That's not what Larry did. He compared the 20 year average P/E ratio of SCV and TSM, and TSM is basically equal to its average, but SCV is well below its average.
So what? You are torturing the data through backtesting. What difference does this make?
Then to what extent are you comfortable with using historic data to make investment decisions?
I think none whatsoever. I think it's silly to think the history tells you anything (other than what happened in the past). Aren't the guys at Goldman going to jump on whatever you see anyway? Isn't that what we tell all the newbies?

- I buy bonds because its contractual agreement between two parties that can be enforced in a court. They have a high probability of principal return and predictable returns.
- I buy stocks to benefit from the earnings growth of a business by taking more risk, because there is no guarantee.
- In the public markets, I let the market tell me the value. 100%.

Why is 50 small caps, better than 1 large cap with 50 business units? Because over certain time periods we can see patterns in the noise?

Re: Larry Swedroe: Small Value Stocks are Cheap

Posted: Tue Aug 13, 2019 10:15 pm
by willthrill81
jdilla1107 wrote:
Tue Aug 13, 2019 9:54 pm
willthrill81 wrote:
Tue Aug 13, 2019 9:50 pm
jdilla1107 wrote:
Tue Aug 13, 2019 9:46 pm
willthrill81 wrote:
Tue Aug 13, 2019 9:26 pm
jdilla1107 wrote:
Tue Aug 13, 2019 9:24 pm
I don't think it makes any sense to determine something is cheap by comparing its relative performance over 10 years to something else.
That's not what Larry did. He compared the 20 year average P/E ratio of SCV and TSM, and TSM is basically equal to its average, but SCV is well below its average.
So what? You are torturing the data through backtesting. What difference does this make?
Then to what extent are you comfortable with using historic data to make investment decisions?
I think none whatsoever. I think it's silly to think the history tells you anything (other than what happened in the past). Aren't the guys at Goldman going to jump on whatever you see anyway? Isn't that what we tell all the newbies?
The "past performance is not necessarily indicative of future performance" warning was mandated by the SEC to caution investors to not buy mutual funds based solely on their performance over the last 1, 3, 5, 10 years, etc. It was never intended by them nor do many, perhaps most, here believe it to mean "historical performance is worthless." If we don't use historic data at all, how do we determine what AA to use? How do retirees determine how much to withdraw?

But if that's your take on the issue, then there's probably no need in discussing it further. We can agree to disagree. :beer

Re: Larry Swedroe: Small Value Stocks are Cheap

Posted: Tue Aug 13, 2019 10:24 pm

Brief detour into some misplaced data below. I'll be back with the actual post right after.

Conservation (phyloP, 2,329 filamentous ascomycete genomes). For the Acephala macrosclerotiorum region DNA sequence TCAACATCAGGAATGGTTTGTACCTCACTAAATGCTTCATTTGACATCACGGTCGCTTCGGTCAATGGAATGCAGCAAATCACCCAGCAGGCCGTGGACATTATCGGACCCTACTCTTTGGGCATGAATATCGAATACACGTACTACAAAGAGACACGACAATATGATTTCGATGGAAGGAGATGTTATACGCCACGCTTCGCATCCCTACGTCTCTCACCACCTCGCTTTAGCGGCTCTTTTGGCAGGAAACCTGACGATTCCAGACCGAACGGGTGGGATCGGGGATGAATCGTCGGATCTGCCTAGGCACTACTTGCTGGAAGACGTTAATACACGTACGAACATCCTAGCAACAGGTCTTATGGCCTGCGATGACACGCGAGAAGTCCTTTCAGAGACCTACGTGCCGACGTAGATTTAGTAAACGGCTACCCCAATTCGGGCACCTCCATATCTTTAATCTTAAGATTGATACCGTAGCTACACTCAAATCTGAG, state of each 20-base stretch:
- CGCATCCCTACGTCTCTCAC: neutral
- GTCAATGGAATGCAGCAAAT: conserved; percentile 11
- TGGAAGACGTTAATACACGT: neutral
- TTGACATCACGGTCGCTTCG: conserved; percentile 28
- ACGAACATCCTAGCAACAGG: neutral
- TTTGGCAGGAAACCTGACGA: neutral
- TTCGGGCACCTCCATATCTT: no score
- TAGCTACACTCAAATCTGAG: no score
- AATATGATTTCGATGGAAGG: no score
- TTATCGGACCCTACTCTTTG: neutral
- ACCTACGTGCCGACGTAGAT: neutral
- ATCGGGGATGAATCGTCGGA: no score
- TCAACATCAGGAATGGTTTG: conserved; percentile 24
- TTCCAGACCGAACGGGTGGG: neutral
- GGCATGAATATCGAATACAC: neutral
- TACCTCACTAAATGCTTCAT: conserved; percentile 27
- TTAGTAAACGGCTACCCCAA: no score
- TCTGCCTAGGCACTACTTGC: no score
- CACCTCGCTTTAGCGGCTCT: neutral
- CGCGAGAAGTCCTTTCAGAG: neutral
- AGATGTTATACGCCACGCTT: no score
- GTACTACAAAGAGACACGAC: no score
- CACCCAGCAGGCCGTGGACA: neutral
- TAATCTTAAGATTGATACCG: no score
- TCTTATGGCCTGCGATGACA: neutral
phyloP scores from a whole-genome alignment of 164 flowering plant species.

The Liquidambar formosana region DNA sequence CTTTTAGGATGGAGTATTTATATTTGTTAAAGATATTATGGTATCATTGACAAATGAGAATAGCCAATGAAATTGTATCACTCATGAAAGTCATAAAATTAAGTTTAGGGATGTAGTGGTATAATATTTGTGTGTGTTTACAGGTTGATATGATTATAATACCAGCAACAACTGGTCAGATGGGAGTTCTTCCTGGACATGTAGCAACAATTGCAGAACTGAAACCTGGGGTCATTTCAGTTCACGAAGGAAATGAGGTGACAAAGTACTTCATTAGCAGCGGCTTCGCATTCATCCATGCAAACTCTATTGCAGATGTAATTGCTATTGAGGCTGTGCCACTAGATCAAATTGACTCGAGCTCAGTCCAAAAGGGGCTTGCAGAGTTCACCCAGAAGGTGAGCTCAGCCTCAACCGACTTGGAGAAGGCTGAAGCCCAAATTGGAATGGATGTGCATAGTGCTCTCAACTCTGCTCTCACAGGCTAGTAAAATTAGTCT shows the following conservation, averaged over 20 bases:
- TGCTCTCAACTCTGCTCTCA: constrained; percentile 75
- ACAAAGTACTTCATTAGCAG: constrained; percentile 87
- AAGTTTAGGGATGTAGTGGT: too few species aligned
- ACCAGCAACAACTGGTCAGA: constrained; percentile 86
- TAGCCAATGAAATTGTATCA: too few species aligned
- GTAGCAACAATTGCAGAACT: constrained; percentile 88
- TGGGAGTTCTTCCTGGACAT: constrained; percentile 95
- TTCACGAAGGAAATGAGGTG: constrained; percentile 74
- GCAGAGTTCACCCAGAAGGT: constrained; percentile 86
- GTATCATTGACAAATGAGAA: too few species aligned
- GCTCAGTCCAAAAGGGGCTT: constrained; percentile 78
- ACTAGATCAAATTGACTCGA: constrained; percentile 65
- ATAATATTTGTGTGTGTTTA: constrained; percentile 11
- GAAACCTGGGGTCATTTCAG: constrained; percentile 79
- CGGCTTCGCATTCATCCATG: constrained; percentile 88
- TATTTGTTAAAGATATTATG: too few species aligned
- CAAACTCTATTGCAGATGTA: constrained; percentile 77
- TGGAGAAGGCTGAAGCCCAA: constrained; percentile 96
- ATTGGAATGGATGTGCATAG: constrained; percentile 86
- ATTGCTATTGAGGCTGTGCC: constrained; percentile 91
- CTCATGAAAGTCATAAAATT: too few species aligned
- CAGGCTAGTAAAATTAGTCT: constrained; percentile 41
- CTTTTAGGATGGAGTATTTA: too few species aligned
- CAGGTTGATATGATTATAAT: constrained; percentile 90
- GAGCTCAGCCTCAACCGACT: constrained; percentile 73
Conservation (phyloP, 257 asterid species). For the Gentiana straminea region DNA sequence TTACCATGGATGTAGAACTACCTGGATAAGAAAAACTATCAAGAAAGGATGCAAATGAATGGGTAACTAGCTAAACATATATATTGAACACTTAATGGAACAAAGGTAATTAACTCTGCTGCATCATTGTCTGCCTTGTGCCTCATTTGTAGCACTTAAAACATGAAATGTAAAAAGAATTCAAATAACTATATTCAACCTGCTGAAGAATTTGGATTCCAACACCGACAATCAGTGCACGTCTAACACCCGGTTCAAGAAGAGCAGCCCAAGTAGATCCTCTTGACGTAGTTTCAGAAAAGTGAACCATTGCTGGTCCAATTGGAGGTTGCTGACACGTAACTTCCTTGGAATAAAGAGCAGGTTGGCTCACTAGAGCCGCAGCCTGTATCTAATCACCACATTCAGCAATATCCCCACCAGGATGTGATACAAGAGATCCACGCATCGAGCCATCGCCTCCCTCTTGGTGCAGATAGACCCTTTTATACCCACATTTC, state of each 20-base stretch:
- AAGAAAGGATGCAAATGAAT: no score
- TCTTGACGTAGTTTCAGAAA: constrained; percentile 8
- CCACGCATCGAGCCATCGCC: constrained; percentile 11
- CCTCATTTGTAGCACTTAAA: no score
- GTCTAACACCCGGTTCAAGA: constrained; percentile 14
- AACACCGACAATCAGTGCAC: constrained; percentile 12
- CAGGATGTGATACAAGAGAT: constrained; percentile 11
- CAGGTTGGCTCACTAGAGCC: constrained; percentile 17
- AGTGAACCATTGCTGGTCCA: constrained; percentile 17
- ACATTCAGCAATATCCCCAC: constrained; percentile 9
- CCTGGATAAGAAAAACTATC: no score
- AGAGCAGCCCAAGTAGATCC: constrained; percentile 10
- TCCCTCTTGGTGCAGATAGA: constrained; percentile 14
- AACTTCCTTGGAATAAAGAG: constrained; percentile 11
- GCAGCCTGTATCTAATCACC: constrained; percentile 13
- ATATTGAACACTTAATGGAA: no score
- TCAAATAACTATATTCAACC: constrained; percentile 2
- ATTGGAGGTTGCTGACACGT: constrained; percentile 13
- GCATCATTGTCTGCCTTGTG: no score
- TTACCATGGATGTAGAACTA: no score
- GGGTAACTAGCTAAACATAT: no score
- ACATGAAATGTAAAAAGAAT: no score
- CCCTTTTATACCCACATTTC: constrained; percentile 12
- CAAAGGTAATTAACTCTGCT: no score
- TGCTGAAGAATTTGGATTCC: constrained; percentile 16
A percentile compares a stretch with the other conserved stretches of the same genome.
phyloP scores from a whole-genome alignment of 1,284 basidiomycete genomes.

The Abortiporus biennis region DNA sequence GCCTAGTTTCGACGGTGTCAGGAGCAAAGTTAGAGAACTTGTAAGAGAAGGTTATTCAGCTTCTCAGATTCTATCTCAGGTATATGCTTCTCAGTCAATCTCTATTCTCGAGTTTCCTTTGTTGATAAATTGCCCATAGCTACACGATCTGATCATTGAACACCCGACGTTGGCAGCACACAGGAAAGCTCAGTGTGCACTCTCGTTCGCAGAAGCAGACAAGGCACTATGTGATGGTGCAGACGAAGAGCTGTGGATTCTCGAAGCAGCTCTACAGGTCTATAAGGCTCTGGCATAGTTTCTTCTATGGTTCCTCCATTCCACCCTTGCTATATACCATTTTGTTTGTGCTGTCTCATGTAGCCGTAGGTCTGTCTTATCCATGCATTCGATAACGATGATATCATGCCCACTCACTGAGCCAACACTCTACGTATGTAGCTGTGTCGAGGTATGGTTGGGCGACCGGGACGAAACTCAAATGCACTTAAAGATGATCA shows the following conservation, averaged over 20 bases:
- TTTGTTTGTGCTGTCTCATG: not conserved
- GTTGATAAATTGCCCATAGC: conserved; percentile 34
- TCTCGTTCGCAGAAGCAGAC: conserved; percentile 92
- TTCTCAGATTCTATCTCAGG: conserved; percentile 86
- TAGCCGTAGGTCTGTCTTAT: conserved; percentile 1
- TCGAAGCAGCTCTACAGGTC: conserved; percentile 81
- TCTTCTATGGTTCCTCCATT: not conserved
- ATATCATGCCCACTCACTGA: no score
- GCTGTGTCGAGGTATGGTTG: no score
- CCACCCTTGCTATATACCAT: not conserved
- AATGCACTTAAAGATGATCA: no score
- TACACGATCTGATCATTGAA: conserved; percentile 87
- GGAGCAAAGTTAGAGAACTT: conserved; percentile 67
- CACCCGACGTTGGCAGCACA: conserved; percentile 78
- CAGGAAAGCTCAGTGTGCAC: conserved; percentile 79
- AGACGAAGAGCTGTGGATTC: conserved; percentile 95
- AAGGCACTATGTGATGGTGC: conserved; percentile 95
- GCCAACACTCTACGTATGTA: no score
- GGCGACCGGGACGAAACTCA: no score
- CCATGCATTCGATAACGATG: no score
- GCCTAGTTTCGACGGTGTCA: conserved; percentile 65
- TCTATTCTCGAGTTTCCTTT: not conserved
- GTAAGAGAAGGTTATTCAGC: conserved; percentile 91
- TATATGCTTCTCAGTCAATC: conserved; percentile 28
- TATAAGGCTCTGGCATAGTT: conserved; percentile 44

by jdilla1107
willthrill81 wrote:
Tue Aug 13, 2019 10:15 pm
jdilla1107 wrote:
Tue Aug 13, 2019 9:54 pm
willthrill81 wrote:
Tue Aug 13, 2019 9:50 pm
jdilla1107 wrote:
Tue Aug 13, 2019 9:46 pm
willthrill81 wrote:
Tue Aug 13, 2019 9:26 pm


That's not what Larry did. He compared the 20 year average P/E ratio of SCV and TSM, and TSM is basically equal to its average, but SCV is well below its average.
So what? You are torturing the data through backtesting. What difference does this make?
Then to what extent are you comfortable with using historic data to make investment decisions?
I think none whatsoever. I think it's silly to think the history tells you anything (other than what happened in the past). Aren't the guys at Goldman going to jump on whatever you see anyway? Isn't that what we tell all the newbies?
The "past performance is not necessarily indicative of future performance" warning was mandated by the SEC to caution investors to not buy mutual funds based solely on their performance over the last 1, 3, 5, 10 years, etc. It was never intended by them nor do many, perhaps most, here believe it to mean "historical performance is worthless." If we don't use historic data at all, how do we determine what AA to use? How do retirees determine how much to withdraw?

But if that's your take on the issue, then there's probably no need in discussing it further. We can agree to disagree. :beer
These are different:

1) Using historical data to come up with a range of probabilistic outcomes. (4% rule is a version of this)
2) Using historical data to find investment edge for outsized returns.

Re: Larry Swedroe: Small Value Stocks are Cheap

Posted: Tue Aug 13, 2019 10:29 pm
by willthrill81
jdilla1107 wrote:
Tue Aug 13, 2019 10:24 pm
willthrill81 wrote:
Tue Aug 13, 2019 10:15 pm
jdilla1107 wrote:
Tue Aug 13, 2019 9:54 pm
willthrill81 wrote:
Tue Aug 13, 2019 9:50 pm
jdilla1107 wrote:
Tue Aug 13, 2019 9:46 pm